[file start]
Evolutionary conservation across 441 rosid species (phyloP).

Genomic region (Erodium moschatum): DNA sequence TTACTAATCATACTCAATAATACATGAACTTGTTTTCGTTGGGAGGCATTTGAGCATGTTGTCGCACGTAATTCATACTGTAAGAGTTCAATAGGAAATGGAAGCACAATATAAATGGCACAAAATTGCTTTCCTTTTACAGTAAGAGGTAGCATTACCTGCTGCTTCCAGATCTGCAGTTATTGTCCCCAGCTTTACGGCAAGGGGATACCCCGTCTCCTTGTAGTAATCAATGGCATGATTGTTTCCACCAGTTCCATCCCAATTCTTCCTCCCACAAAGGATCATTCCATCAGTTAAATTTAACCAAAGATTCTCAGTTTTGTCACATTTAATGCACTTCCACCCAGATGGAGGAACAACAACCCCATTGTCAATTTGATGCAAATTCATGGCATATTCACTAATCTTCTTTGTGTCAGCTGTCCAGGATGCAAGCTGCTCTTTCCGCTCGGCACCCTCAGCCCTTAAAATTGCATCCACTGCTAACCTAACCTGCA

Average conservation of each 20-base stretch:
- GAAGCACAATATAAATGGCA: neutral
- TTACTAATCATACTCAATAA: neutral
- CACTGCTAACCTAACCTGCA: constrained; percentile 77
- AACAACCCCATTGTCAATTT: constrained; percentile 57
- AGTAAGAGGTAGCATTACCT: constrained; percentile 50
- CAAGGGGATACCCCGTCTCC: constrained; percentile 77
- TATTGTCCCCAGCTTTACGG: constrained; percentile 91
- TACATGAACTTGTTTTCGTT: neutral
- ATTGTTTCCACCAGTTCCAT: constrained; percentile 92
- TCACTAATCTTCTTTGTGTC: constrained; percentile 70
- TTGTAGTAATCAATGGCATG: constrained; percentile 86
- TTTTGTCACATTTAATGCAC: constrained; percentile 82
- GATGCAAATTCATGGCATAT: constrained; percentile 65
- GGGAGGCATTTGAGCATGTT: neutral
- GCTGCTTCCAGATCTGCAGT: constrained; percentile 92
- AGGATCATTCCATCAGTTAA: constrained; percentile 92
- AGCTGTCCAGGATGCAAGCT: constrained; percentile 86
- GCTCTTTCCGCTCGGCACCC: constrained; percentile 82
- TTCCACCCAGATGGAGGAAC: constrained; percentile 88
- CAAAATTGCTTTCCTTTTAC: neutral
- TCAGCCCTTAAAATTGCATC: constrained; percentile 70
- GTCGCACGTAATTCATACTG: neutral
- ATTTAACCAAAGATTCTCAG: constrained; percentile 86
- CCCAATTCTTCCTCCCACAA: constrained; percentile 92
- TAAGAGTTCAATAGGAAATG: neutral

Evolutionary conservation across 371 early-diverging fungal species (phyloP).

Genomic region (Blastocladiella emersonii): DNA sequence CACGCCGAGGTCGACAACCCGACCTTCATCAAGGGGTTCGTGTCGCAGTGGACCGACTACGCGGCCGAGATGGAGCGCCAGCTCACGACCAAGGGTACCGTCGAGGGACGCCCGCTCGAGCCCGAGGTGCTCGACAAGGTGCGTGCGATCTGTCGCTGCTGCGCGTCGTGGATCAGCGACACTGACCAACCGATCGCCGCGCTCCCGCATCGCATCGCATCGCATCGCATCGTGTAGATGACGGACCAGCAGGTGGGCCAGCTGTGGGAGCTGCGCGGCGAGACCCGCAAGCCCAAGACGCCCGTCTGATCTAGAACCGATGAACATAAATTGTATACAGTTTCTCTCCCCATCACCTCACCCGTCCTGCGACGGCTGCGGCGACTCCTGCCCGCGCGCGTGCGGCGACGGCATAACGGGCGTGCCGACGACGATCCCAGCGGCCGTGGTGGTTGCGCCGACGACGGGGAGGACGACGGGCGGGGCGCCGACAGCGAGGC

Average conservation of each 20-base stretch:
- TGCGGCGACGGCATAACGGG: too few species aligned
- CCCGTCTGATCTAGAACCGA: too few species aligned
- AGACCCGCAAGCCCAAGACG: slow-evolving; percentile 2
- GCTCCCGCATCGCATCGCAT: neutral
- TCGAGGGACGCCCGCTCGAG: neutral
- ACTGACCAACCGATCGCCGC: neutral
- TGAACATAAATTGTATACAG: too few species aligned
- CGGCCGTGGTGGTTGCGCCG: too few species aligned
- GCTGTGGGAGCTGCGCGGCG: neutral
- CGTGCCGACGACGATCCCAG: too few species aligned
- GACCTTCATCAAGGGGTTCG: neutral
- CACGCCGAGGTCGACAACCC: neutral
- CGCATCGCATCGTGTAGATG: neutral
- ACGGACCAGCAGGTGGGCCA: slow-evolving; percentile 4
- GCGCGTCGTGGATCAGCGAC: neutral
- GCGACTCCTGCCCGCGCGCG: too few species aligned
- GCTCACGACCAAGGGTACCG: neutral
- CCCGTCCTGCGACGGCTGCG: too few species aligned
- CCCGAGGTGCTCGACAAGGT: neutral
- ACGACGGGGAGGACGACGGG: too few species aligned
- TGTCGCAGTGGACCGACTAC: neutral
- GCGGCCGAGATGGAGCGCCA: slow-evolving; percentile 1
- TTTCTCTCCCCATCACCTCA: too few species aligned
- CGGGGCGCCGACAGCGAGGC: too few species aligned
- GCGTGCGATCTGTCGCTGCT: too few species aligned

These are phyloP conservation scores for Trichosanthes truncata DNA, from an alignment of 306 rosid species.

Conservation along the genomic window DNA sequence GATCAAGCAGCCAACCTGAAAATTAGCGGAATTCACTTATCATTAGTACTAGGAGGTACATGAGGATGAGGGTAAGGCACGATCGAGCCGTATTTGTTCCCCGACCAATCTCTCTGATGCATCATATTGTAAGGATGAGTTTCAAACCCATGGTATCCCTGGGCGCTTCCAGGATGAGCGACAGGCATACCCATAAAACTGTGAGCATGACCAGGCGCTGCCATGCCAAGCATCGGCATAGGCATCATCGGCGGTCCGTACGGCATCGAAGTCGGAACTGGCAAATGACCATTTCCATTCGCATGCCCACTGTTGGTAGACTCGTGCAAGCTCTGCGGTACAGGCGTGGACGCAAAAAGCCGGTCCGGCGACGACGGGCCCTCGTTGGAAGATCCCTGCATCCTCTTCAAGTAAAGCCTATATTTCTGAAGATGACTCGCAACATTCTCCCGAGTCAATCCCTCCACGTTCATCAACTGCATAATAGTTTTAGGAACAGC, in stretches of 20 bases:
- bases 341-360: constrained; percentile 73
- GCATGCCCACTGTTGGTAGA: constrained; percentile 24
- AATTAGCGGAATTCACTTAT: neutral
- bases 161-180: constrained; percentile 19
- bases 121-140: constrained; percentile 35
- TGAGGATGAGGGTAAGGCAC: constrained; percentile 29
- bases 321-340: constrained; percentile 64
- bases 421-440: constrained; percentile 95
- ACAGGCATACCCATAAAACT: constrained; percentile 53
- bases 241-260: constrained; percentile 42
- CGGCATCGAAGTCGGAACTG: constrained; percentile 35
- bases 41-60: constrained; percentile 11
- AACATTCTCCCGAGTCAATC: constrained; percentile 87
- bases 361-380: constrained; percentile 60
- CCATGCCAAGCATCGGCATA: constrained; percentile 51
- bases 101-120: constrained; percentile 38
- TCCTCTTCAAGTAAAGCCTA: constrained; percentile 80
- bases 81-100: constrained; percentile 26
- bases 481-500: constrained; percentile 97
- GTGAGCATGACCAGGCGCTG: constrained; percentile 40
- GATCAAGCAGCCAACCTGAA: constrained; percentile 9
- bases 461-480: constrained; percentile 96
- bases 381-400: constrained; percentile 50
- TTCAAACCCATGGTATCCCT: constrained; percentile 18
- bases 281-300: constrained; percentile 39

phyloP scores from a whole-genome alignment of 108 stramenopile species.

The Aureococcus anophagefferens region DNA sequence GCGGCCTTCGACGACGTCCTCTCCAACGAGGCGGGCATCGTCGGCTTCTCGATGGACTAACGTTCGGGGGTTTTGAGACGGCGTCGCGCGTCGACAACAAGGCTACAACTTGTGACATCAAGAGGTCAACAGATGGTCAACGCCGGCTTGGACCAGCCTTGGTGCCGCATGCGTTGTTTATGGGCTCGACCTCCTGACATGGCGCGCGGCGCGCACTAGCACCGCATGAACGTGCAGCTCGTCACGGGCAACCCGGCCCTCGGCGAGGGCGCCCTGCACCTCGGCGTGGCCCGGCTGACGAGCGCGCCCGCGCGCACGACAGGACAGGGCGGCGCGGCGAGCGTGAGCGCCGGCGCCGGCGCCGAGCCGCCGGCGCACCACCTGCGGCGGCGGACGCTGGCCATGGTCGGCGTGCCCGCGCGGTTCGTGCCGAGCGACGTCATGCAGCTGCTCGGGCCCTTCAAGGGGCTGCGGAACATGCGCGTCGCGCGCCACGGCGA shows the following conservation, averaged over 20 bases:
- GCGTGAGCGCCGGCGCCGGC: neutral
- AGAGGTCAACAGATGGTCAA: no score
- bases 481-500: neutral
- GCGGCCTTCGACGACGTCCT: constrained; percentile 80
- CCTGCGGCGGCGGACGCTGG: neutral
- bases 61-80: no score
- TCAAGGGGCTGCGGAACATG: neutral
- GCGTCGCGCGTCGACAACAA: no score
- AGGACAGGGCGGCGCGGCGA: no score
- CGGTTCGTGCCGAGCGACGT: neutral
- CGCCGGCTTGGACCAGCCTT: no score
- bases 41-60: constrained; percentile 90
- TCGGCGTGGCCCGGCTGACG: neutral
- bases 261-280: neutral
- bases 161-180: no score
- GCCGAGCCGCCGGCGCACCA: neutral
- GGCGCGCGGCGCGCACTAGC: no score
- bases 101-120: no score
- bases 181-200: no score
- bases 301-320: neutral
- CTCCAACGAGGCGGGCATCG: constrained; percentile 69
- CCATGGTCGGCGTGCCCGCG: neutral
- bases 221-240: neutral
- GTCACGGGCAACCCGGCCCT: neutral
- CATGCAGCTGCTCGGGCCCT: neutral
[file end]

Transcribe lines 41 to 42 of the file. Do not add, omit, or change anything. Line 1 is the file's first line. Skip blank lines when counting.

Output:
- CGTGCCGACGACGATCCCAG: too few species aligned
- GACCTTCATCAAGGGGTTCG: neutral